Why is it though that these outliers are so toxic to the efficiencies their creators set out to achieve? Put simply, they don’t have — and likely will never have — a business case for dealing with them alone. These exceptional cases therefore build, become more widespread, and over time become progressively more costly to tackle. Think back to the volume/complexity diagram; what we’re left with is a collection of the ‘long tails’ of complex scenarios that simple, high-volume automation has created, and which can not easily be swept up.
Rules-based, but not linear
If I’m starting to sound like the bearer of bad news, there is a solution to cushion the blow — but it starts with businesses breaking their habit of plumping for short term gain. Rather than jumping at the chance to automate high-volume cases and allowing the more valuable and complex cases to build up in a quagmire, businesses need to start with the complex stuff. This requires using technology that is rules-based, but not bound by a linear approach to supporting organisational efficiency. If we codify how experts carry out the complex or the technical, within that high-value information lies the answers to how to tackle the simple tasks too. By automating the right hand vortex of the volume/complexity chart, we’re able to cover off the ‘volume’ part of the gradient; which is impossible the other way around.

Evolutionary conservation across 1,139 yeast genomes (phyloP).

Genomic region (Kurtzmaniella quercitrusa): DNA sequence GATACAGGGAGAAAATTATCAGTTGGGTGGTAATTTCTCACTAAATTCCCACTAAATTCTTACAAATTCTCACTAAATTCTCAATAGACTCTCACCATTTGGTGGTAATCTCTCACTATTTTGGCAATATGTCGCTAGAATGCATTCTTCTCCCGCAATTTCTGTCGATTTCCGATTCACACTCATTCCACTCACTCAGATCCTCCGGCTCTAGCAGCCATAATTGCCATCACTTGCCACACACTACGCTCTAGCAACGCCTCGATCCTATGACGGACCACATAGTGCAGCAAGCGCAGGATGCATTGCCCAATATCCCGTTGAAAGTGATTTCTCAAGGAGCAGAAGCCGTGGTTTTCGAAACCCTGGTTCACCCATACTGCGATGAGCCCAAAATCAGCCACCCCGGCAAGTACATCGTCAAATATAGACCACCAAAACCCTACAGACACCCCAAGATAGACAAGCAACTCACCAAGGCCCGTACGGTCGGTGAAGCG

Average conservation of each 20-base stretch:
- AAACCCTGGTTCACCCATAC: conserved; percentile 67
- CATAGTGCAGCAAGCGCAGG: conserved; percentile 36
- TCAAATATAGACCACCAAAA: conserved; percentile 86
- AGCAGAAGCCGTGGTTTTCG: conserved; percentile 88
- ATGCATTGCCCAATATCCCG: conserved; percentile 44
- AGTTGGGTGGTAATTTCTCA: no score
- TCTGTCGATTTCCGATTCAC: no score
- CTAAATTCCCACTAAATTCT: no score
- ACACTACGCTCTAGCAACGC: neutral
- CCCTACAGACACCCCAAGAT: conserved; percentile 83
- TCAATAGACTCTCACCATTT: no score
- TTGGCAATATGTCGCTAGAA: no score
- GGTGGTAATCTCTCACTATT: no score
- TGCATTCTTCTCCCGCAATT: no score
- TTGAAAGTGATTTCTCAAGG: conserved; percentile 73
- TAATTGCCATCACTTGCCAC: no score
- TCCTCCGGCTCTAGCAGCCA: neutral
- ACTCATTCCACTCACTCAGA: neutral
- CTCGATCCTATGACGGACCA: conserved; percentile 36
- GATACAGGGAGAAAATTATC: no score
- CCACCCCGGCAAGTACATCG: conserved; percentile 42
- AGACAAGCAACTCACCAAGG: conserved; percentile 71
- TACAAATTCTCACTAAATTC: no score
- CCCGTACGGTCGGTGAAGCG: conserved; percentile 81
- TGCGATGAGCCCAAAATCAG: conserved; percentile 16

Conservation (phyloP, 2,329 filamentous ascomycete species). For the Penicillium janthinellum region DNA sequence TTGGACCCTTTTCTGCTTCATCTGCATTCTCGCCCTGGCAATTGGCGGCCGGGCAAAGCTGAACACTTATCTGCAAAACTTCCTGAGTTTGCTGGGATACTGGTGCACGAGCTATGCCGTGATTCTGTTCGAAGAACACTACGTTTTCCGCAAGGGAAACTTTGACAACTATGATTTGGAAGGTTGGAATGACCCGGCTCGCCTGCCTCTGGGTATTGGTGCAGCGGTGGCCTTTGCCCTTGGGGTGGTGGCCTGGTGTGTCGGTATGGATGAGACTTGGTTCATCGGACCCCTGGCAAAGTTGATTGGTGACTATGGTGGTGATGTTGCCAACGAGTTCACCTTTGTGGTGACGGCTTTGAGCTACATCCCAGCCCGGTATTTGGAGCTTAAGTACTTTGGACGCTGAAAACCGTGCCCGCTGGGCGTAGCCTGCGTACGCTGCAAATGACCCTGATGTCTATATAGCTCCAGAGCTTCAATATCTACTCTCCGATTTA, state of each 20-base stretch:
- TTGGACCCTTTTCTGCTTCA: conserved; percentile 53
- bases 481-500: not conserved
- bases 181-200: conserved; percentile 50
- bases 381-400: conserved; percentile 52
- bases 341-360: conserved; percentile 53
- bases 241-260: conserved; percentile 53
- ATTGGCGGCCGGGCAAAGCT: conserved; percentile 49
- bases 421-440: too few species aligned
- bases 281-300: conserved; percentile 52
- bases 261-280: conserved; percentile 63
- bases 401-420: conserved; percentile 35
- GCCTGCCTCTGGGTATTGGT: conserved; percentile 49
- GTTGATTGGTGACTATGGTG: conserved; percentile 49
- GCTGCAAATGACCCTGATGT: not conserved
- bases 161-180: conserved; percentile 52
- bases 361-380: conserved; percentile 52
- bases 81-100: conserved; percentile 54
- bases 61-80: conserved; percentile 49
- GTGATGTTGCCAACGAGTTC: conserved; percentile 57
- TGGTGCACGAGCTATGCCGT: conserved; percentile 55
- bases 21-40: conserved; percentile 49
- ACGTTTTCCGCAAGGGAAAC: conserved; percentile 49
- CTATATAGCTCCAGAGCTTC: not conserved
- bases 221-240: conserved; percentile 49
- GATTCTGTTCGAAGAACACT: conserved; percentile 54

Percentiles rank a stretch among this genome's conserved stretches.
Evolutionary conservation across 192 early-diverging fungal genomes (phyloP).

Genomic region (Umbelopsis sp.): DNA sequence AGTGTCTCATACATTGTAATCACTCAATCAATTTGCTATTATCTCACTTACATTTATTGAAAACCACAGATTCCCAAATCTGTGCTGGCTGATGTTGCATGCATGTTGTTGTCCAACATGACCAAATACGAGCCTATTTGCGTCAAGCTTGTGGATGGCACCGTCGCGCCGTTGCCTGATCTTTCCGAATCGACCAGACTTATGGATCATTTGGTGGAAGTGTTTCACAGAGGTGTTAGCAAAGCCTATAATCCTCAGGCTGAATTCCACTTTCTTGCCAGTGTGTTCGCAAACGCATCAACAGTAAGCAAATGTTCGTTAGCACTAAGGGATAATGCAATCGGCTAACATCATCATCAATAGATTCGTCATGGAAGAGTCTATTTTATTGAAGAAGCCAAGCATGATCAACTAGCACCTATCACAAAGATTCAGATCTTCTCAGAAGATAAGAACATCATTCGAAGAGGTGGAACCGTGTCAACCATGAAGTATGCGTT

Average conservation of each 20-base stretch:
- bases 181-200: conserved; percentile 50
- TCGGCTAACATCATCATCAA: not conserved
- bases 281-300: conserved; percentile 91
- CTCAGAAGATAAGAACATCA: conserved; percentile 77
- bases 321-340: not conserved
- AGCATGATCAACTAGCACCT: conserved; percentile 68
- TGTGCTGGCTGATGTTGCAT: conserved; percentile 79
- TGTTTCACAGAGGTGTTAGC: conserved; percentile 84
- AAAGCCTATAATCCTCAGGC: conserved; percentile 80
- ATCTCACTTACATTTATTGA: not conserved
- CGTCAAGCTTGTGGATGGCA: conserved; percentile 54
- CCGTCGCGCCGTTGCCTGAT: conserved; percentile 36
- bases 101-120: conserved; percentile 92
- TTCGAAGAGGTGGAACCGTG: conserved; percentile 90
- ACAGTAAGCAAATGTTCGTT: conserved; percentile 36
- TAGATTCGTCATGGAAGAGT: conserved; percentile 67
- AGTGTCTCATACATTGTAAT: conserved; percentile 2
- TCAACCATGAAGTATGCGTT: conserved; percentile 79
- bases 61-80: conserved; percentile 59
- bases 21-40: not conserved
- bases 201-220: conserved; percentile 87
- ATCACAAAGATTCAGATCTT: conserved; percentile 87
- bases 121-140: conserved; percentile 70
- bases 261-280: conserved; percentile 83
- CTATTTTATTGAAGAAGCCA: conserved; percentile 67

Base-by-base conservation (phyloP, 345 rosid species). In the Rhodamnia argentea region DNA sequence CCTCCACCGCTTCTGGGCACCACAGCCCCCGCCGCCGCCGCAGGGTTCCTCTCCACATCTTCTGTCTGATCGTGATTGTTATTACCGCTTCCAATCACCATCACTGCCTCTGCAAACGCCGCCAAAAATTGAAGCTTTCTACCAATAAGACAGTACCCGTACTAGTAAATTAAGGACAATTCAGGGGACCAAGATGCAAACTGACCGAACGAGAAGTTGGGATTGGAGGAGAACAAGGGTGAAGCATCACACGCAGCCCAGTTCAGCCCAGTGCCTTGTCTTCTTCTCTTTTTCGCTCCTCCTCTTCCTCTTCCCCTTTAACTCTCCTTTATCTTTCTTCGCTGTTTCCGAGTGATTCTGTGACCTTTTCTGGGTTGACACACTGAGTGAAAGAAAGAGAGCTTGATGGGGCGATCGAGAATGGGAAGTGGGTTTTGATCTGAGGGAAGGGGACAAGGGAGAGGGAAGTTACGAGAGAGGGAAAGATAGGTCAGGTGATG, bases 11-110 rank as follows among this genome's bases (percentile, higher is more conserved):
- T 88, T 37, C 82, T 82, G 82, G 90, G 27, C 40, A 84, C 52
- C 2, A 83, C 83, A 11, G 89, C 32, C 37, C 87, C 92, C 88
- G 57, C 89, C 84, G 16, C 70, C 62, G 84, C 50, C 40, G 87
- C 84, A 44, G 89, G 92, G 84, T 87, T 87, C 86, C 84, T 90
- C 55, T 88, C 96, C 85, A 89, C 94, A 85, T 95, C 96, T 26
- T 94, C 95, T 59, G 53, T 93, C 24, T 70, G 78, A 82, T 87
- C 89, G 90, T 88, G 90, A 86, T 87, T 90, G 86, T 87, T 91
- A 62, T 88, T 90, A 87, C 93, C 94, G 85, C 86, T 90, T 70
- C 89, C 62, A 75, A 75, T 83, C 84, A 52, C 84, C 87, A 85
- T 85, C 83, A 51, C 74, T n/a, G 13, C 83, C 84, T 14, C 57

In short, dealing with the situational cases means we’re able to automate the less situational with ease — and preempt any nasty surprises lurking around the corner. Choosing the right technology now reduces the need to deal with the hidden costs to come.